You can find the sheets of the presentations under 'Documenten'
Symposium: How can advanced technologies boost criminal investigations?
This symposium – with plenary lectures and workshops – is a collaboration between KIVI, CLHC and the lecorate Technologies for Criminal Investigations (Saxion UAS/Police academy).
The aim of this lecorate is to perform applied and scientific research to answer essential questions – not only who did it, but also how and when did the crime take place are of importance - from the police/forensic investigators, to develop products, tools and techniques for the criminal justice chain as well as to apply and implement innovative techniques within the criminal justice chain.
Examples of developments to boost criminal investigations are remote sensing, nanotechnology for forensics, lab-on-a-chip and real-time analysis at the crime scene. Moreover, data science & crime will also be one of the topics of this symposium.
All presentations and workshops will be in English.
10:30 Caroline Gibb - Computer-assisted consensus among fingerprint examiners – The future of forensic examination?
11:00 Workshop round I
13:00 Workshop round II
14:00 Stefan Zimmermann - Ion mobility spectrometry: How can new concepts pave the way into criminal investigations?
14:30 Coffee/Tea break
15:00 Hanieh Bazyar - Forensics-on-a-chip: How and where to apply microfluidics in the forensic field?
15:30 Ruben Kranenburg - How can NIR spectroscopy contribute to rapid, on-scene and court-admissible drug identification?
An overview of the workshop can be found under 'Documenten' (button on the right).
Host: Rick Elschot
Computer-assisted consensus among fingerprint examiners – The future of forensic examination?
Forensic science increasingly supports efforts aimed at strengthening the reliability of the methods used, and of the opinions reached. Pairing human-based methods with computer-assisted approaches has shown to have potential in fields that rely largely on subjective judgments. Reducing variability through a consensus approach may be one way to strengthen the reliability of the method and opinions, whilst informing these opinions with numbers is another. In this talk we will introduce the importance of consensus approaches in the forensic feature-comparison disciplines, and discuss why strategies aimed at reducing variability are important. Additionally, we demonstrate a current state-of-art tool designed specifically for the examination of friction ridge impressions. What is remarkable about this tool is its ability to calculate the evidential value of an association between two impressions.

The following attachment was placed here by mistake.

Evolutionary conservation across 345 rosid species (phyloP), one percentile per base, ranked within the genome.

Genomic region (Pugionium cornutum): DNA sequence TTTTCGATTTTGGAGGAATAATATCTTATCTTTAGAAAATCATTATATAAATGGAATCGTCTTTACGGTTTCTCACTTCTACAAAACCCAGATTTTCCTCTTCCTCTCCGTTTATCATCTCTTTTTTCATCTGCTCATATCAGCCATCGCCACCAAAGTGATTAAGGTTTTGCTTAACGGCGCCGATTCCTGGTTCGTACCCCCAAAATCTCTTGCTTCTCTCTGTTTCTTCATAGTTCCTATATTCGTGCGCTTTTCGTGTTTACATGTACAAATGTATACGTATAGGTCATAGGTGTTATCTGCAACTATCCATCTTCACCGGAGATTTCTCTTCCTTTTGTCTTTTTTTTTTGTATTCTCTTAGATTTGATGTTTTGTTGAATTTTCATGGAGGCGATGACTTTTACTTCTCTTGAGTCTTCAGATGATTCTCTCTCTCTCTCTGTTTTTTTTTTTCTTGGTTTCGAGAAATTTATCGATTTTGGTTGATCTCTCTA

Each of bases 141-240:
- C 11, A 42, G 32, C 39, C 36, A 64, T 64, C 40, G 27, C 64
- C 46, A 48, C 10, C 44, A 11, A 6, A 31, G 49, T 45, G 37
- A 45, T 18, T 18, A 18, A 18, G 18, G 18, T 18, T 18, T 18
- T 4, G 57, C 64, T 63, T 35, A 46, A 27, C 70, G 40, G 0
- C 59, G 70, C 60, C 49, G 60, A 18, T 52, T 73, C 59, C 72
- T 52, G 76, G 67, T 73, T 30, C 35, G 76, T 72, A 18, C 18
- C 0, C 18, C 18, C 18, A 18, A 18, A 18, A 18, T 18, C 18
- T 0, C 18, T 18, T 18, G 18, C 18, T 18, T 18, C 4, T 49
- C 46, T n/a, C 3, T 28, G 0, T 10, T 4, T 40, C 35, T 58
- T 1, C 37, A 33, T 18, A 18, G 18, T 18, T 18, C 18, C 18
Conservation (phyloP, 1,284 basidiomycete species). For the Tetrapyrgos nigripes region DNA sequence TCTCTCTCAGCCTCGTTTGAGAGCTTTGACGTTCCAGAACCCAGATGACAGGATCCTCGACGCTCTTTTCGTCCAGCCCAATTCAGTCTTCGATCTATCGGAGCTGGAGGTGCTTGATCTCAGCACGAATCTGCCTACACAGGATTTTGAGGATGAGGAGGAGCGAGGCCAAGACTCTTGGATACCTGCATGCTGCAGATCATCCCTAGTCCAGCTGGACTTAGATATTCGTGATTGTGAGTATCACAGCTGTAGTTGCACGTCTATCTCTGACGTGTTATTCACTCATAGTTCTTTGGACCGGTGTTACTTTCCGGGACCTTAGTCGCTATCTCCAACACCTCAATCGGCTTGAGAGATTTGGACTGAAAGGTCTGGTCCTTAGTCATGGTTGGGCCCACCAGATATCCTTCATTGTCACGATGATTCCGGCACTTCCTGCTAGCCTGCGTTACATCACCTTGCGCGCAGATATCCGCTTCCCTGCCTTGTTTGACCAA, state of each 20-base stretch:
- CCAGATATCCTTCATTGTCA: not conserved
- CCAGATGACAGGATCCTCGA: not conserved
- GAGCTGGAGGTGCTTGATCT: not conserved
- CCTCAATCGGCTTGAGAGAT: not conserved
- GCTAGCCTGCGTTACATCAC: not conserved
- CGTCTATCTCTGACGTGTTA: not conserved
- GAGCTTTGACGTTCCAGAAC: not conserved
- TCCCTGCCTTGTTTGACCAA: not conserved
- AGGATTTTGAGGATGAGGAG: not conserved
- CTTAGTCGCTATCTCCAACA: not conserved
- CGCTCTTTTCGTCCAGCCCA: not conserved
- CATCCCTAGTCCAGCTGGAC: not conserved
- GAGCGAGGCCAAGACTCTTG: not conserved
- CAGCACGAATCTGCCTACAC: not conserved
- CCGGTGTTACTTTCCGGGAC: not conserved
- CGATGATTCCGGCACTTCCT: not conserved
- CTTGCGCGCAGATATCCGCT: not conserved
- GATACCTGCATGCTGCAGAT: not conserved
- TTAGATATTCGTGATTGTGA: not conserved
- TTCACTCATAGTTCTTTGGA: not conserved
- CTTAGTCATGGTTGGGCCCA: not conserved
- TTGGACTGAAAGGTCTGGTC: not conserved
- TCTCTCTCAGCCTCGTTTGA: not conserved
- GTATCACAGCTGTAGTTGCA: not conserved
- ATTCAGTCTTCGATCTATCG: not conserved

Ion mobility spectrometry: How can new concepts pave the way into criminal investigations?
Ion mobility spectrometers (IMS) are powerful analytical tools that can detect even smallest concentrations in the gas phase down to ppt-levels in a few seconds while the instrumental effort is low allowing for hand-held devices. However, compared to mass spectrometry separation power of IMS is limited and competing chemical ionization reactions in the IMS reaction region make the analysis of real samples in real environments sometimes difficult. Therefore, new IMS concepts with improved separation and identification capabilities as well as reduced chemical cross-sensitivities will be introduced to overcome the known issues of IMS in real scenarios and in particular in criminal investigations.
Forensics-on-a-chip: How and where to apply microfluidics in the forensic field?
In-situ identification and analysis of body fluids at a crime scene is of great importance specially during the first hours of investigations (golden hours). To date, there has been limited success in development of such methods for forensic applications. In this talk, I will introduce the microfluidic-based technologies as non-destructive, accurate and rapid method for this purpose reducing number of confirmatory tests and the associated costs. I will touch upon the applications of this technology for forensic DNA analysis and drug identification/analysis. The outlook concerning integration of various steps of the analysis as well as confirmatory methods (e.g., MS-based) within the microfluidic platform will be further discussed.
How can NIR spectroscopy contribute to rapid, on-scene and court-admissible drug identification?
Narcotic law enforcement agencies are faced with a rise in both the total amount of seizures and the chemical diversity of substances encountered. To effectively cope with these developments, investigators require fast and reliable methods to detect a broad scope of potential illicit substances, real-time and on-site. Near-Infrared (NIR) analyzers are both fast and portable. In this talk, hurdles with respect to spectral selectivity, data modelling, and robustness are discussed. A strategy for drug identification by a portable 1300 – 2600 nm NIR spectrometer is presented.
Upon registration, permission is given for photo and/or video material for public use.